Similarly, a purely aggregate demand driven explanation is also problematic. In our model, a pure negative aggregate demand shock would cause 6% deflation, reduce real GDP by 4%, and reduce nominal GDP by 9%.

The combination of the two types of shocks, intersectoral and intertemporal, creates movements in inflation, and real and nominal GDP that are consistent with the data, that is, close to zero inflation and a reduction of around 9% in real and nominal GDP. 

These findings are illustrated in Figure 1, which displays real GDP, inflation, and Keynesian unemployment in the baseline model as well as what would happen with only intersectoral or intertemporal shocks.

Figure 1 Cumulated percent change since February 2020 of real GDP, inflation, and Keynesian unemployment under the baseline model as well as with only intersectoral and intertemporal shocks

Our baseline also replicates the cross-industry patterns in hours worked. Although almost all sectors have experienced reductions in hours, in some sectors, these reductions are due to supply constraints whilst in others they are due to demand shortfalls. We refer to employment reductions in demand-constrained sectors as Keynesian unemployment. This bounds the amount of slack in the economy that would disappear if demand were higher. Figure 1 shows that the combination of intersectoral and intertemporal shocks in the baseline model leads to significant Keynesian unemployment of 6%. By contrast, Keynesian unemployment is only 3% with only intersectoral shocks and as much as 7% with only intertemporal shocks.

The model allows us to classify employment reductions in each sector as being demand- or supply-driven. Examples of sectors that are supply constrained (and their reduction in hours from February to May) include food services and accommodations (−39%), food and beverage products (-8%), motion pictures (−53%), and construction (−9%). For these sectors, we interpret the reduction in hours in these sectors to be driven by state-mandated lockdowns and social distancing orders that were in effect during our sample period as well as voluntary reductions in capacity to ensure that production and consumption are safe.

Examples of sectors that are demand constrained are transportation industries, such as air transportation (−39%), water transportation (−30%), rail transportation (−18%), petroleum and coal (−18%), and oil and gas extraction (−17%). The reduction in demand in these sectors reflects the fact that households reduced their expenditures on transportation sectors, and, directly and indirectly through the production network, those sectors that are reliant on fossil fuels.

As a check on the model, we compare recovery in hours by sector from April to May. We find that those sectors that the model classified as being demand-constrained in April 2020 recovered on average 1.8%, whereas those sectors classified as supply-constrained recovered by 7.5%. This suggests that supply constraints were relaxed faster than demand constraints as the economy started to recover in May. It also underscores the fact that conditions are changing rapidly and differentially across sectors, so that sectors that are supply-constrained in April could easily be demand-constrained in June.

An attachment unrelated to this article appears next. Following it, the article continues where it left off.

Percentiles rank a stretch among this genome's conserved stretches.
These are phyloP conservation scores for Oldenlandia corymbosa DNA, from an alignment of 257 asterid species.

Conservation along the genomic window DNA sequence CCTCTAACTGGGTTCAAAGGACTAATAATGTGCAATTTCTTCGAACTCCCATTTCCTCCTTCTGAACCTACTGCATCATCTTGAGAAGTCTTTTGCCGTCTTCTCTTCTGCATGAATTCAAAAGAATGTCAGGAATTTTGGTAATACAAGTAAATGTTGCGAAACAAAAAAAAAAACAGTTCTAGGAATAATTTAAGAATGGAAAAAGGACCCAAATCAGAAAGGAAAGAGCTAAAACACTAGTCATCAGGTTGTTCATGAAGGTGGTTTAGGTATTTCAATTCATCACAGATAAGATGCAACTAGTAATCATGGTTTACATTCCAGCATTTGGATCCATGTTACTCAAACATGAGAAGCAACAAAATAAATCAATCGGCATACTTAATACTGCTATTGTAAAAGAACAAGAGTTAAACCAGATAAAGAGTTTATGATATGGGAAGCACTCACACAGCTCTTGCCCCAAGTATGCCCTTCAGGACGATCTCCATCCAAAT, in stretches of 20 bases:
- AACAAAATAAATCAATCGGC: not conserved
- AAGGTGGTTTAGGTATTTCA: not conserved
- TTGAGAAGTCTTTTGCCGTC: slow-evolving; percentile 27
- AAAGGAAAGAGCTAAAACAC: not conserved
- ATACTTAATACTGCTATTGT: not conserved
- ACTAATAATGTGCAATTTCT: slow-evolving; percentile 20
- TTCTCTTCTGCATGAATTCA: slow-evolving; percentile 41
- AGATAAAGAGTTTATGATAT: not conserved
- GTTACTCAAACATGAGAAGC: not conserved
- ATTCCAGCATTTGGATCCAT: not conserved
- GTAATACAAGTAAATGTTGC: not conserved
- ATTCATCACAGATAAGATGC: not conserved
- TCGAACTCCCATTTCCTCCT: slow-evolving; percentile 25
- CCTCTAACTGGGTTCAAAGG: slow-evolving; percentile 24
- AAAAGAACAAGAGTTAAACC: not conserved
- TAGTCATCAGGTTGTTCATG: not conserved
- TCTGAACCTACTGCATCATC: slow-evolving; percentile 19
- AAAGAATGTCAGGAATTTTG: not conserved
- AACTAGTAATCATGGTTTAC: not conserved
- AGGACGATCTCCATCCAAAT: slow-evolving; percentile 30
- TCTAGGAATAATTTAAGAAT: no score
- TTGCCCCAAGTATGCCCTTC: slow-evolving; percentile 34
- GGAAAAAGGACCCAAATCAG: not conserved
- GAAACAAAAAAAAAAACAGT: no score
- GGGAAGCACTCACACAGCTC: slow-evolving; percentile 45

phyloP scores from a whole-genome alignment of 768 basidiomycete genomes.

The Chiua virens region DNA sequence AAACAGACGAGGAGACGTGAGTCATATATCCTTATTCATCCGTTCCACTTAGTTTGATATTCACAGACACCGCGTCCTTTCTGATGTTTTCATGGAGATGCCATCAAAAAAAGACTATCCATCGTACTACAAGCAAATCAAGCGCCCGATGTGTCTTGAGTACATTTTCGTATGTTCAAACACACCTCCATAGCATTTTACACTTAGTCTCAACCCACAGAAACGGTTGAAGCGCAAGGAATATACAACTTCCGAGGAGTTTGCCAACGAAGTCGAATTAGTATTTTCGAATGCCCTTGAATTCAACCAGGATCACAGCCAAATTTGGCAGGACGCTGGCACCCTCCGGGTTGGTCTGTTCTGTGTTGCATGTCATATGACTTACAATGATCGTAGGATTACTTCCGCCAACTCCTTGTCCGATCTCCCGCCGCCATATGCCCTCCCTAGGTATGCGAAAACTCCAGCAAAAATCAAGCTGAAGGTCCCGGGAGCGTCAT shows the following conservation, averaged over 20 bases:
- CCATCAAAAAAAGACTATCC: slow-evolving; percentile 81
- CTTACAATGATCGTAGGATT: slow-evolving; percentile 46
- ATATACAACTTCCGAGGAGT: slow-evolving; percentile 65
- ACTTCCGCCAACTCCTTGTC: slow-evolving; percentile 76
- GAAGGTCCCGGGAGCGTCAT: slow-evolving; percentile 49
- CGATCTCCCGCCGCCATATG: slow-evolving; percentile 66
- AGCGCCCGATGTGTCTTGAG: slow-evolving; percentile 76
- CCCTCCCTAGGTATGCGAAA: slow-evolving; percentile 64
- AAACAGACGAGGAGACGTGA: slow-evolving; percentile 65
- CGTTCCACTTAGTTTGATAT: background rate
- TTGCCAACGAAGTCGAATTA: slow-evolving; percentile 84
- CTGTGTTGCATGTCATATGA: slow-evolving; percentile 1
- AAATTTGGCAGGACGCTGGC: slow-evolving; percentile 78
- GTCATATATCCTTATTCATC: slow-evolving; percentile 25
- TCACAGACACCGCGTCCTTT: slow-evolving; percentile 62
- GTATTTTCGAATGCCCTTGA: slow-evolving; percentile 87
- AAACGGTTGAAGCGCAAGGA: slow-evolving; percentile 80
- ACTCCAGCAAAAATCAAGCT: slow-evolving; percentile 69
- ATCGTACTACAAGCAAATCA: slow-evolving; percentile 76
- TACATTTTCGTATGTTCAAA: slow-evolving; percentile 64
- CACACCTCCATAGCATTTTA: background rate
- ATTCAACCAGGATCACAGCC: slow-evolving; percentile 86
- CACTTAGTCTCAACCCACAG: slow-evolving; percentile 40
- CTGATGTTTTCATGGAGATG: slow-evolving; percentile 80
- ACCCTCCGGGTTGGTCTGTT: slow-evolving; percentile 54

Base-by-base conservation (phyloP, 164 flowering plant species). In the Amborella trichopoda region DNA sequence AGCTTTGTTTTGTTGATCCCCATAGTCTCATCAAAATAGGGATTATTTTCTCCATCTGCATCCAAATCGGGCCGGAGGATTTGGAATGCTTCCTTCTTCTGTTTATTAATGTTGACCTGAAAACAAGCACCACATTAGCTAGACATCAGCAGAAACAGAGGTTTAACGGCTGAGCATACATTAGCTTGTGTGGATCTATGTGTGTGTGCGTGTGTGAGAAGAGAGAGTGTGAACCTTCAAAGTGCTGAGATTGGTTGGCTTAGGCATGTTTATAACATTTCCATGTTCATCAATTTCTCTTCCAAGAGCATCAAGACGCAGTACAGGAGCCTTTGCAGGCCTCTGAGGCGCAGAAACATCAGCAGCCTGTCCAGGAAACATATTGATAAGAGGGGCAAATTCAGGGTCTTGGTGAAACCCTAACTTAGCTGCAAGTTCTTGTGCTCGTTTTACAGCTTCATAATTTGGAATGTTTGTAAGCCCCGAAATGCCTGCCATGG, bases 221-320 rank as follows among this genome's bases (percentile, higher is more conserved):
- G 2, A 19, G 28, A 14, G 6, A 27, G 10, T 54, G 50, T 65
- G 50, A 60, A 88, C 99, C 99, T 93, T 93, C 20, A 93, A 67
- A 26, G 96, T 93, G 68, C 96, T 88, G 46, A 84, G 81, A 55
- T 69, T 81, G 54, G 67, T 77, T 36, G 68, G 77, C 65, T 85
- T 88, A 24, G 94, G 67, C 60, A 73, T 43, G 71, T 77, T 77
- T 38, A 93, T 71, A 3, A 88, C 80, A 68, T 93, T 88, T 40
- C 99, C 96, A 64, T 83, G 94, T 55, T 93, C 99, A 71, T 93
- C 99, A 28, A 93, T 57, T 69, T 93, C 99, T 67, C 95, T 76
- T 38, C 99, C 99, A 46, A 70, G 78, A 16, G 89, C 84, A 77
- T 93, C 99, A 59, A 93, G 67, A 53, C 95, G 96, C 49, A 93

Of course, during the pandemic, some reductions in economic activity are unavoidable and perhaps desirable for public health reasons, but others are avoidable and undesirable. Separating the two is a difficult but vital problem for successful public policy. In particular, even taking as given health-related reductions in productive capacity, there is an important role for demand management in order to minimize unemployment in demand-constrained sectors. 

Despite the presence of 6% Keynesian unemployment, the sectoral nature of the Covid-19 crisis implies that traditional recession-fighting tools are likely blunted. We find that untargeted aggregate demand stabilisation would increase real GDP by only half of what it would in a more typical recession driven entirely by a reduction in aggregate demand. Since some sectors are already operating at capacity, untargeted demand stimulus, while desirable, is in part dissipated in price increases. Targeted policies that stimulate spending in demand-constrained sectors deliver better bang for buck. 


Jaravel, X, and M O'Connell (2020), "Inflation Spike and Falling Product Variety during the Great Lockdown."

Baqaee, D, and E Farhi (2020), “Supply and Demand in Disaggregated Keynesian Economies with an Application to the Covid-19 Crisis”.

Brinca, R, J B Duarte and M Faria e Castro (2020), “Decomposing demand and supply shocks during COVID-19”,,  17 June.

Baldwin, R (2020), "The supply side matters: Guns versus butter, Covid-style,", 22 March.  

Goodhart, C A E and M Pradhan (2020), "Future imperfect after coronavirus",, 27 March.